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Skill building versus comprehensible input

In what Krashen calls the "skill building hypothesis" a language is viewed as a complex system which has to be gradually mastered by learning and practising all its complex elements. Emphasis is placed on conscious knowledge of how the system works, cognitive analysis and repetitive practice. There is a strong focus on form. It was the basis of most language learning approaches of the past, including grammar-translation, audio-lingualism and the oral-situational approach.

On the other hand what he calls the "comprehension hypothesis" assumes that language acquisition occurs best when learners are presented with language they understand. In this view second language learning is likened to child language acquisition. The focus is on meaning and much less on analysis, repetitive practice and form.

The terms learning and acquisition have often been used as shorthand descriptions of the above two hypotheses.

It is hard, maybe impossible, to prove which model fits best in the context of school foreign language learning, but I don't believe we have to view these two hypotheses as mutually exclusive. It is quite possible to run a language course which incorporates strong elements of both skill building and comprehensible input. We all, as teachers, have an implicit or explicit view of how language learning best takes place, and it is often borne out of experience as much as theory.

A British Ofsted languages inspector recently commented that achievement appears to be highest when a sensible mix of traditional activities are done very well. Ofsted get to see thousands of lessons, have a huge database of evidence and therefore tend to know what they are talking about. So, an eclectic approach including large amounts of target language input, a structured, graded approach to grammar (including explanation), repetitive drill-style practice, bits of translation, question-answer and communicative tasks of all types, including games, should provide a suitable diet for progress to occur. The needs of comprehensible input supporters and skill-building apologists should be largely satisfied. We may well be in the area of false dichotomies here. When we add to this the fact that children vary in their learning styles and teachers have their own preferences, all the more reason to provide an eclectic approach.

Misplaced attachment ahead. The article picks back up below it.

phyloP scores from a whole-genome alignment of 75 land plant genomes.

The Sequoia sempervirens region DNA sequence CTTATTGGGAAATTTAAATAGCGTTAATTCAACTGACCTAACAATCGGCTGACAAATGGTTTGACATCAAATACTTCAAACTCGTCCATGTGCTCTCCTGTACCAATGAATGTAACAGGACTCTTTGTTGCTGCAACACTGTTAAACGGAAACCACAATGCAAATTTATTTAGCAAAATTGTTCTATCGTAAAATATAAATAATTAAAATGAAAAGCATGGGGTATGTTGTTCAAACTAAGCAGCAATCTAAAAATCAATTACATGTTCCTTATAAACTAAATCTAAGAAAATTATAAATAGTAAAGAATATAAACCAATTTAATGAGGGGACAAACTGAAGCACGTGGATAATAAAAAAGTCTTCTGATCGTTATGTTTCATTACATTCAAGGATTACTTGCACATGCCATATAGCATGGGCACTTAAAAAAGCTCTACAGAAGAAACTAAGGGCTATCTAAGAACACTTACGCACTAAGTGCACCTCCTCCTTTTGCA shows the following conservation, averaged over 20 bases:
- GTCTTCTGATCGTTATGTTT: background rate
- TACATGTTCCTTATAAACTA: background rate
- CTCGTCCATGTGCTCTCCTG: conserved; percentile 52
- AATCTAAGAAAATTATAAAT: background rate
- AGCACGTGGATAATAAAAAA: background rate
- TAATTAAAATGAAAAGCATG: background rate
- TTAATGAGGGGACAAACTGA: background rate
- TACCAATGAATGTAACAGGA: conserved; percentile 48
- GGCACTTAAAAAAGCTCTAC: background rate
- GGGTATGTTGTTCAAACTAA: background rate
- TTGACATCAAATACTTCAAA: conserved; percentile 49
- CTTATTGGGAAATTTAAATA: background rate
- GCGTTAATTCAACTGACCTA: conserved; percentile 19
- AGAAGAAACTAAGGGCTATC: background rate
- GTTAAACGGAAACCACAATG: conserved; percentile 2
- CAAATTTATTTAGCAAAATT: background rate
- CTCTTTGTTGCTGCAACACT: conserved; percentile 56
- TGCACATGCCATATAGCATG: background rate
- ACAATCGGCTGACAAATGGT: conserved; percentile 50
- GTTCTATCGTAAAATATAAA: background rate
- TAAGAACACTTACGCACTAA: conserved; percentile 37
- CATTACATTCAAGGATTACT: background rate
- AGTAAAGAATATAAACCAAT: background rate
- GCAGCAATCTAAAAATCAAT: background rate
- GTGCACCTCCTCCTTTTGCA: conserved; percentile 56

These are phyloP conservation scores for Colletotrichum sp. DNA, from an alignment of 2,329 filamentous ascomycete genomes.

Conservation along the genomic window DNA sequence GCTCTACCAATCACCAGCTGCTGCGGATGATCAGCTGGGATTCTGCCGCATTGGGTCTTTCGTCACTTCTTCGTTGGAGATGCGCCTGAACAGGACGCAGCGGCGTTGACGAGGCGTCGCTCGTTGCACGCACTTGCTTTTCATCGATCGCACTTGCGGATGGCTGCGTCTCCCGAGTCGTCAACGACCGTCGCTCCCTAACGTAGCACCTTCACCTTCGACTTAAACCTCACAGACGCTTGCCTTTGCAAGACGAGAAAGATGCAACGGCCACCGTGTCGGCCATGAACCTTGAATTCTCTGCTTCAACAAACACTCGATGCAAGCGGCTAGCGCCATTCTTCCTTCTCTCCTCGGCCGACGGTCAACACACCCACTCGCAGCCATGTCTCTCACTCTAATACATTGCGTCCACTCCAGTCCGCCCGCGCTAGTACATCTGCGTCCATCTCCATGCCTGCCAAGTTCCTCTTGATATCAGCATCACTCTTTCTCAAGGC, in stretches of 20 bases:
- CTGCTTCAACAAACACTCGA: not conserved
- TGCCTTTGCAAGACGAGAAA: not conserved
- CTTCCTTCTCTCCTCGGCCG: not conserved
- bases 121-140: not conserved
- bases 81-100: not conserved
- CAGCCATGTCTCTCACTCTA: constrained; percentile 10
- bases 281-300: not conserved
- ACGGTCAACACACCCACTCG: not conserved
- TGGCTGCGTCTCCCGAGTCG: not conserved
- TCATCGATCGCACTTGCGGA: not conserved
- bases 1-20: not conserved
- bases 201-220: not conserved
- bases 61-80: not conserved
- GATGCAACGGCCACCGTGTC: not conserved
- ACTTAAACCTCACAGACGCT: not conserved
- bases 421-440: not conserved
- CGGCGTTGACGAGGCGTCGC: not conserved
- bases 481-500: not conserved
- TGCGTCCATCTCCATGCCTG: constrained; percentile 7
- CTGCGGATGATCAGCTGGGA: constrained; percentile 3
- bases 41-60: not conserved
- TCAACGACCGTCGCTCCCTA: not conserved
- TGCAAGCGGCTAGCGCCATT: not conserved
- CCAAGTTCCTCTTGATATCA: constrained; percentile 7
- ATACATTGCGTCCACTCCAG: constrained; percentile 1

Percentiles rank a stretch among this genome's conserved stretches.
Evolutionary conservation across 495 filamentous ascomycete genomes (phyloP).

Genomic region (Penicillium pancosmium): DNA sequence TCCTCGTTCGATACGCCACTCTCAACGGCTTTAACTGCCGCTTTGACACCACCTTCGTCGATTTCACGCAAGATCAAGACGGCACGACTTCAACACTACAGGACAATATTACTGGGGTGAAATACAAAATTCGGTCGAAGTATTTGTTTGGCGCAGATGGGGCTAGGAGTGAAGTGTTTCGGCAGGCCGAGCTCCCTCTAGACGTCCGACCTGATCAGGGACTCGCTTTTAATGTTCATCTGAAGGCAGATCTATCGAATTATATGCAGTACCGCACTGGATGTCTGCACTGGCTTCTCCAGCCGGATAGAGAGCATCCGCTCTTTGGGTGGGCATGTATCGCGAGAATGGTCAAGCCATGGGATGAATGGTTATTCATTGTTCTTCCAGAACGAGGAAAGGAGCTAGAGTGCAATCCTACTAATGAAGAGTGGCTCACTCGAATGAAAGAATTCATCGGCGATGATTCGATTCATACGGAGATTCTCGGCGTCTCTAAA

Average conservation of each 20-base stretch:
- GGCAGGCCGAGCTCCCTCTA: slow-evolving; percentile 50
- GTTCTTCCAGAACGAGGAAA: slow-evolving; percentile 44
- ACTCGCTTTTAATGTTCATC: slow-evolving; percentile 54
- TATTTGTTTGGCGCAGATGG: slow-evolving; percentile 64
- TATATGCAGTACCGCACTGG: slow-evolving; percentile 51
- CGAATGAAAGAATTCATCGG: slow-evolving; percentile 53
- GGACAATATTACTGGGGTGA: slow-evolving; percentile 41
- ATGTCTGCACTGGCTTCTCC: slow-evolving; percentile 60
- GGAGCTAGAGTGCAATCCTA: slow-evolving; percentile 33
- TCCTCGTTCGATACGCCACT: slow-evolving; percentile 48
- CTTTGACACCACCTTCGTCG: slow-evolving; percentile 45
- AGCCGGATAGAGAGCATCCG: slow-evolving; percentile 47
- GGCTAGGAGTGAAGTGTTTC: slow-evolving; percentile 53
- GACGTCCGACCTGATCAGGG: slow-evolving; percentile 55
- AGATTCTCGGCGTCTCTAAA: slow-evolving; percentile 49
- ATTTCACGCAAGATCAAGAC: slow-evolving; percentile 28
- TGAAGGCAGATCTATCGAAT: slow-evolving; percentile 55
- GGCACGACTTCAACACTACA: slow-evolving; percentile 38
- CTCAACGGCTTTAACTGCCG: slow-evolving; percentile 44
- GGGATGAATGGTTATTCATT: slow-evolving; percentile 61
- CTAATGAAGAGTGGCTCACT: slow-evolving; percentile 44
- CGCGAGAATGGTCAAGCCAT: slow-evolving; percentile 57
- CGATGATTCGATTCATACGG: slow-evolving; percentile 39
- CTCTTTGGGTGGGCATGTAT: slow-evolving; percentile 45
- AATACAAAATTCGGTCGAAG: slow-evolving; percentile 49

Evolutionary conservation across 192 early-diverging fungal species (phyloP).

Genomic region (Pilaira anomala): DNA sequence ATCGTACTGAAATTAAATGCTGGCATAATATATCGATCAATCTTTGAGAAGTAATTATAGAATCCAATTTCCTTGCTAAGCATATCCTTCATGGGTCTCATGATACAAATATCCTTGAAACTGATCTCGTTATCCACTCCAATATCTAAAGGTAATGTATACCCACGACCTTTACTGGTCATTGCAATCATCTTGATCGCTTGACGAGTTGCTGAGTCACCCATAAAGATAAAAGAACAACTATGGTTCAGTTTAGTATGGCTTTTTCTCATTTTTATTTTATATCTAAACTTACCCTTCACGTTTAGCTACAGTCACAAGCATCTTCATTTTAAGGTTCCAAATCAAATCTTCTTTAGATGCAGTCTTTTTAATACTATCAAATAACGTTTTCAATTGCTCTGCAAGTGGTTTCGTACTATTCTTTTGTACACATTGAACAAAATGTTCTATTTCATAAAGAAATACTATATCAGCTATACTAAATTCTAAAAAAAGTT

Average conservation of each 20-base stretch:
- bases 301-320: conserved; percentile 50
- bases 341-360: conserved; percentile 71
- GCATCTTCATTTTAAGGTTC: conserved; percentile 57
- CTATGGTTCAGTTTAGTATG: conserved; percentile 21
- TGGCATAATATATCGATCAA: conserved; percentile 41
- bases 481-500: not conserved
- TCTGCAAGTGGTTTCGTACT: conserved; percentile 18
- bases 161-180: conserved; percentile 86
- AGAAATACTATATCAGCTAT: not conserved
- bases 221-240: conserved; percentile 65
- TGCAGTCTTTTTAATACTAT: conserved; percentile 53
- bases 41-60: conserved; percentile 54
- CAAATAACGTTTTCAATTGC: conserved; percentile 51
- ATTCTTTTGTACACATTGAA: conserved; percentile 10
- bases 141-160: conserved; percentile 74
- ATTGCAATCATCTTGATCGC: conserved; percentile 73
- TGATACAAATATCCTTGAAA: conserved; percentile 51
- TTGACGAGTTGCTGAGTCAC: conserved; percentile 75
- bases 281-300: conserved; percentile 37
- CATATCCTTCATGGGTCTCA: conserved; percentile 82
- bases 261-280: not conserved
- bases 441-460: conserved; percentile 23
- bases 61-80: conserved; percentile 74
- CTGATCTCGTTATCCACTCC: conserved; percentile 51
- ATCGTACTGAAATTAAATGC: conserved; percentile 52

In practice, I would not be surprised if the majority of teachers employ the broad approach I have just described. I am sure most "skill builders" provide lots of meaningful comprehensible input, whilst CI fans sometimes use explanation and structured practice. Most teachers accept the need for input and motivation, but they also recognise that most learners appreciate explanations and structured practice. I also suspect that where things may go wrong, in the school context, it is (other things being equal, such as teacher skill, relationships, extrinsic motivation etc) when lessons become too form based or too pure meaning based.

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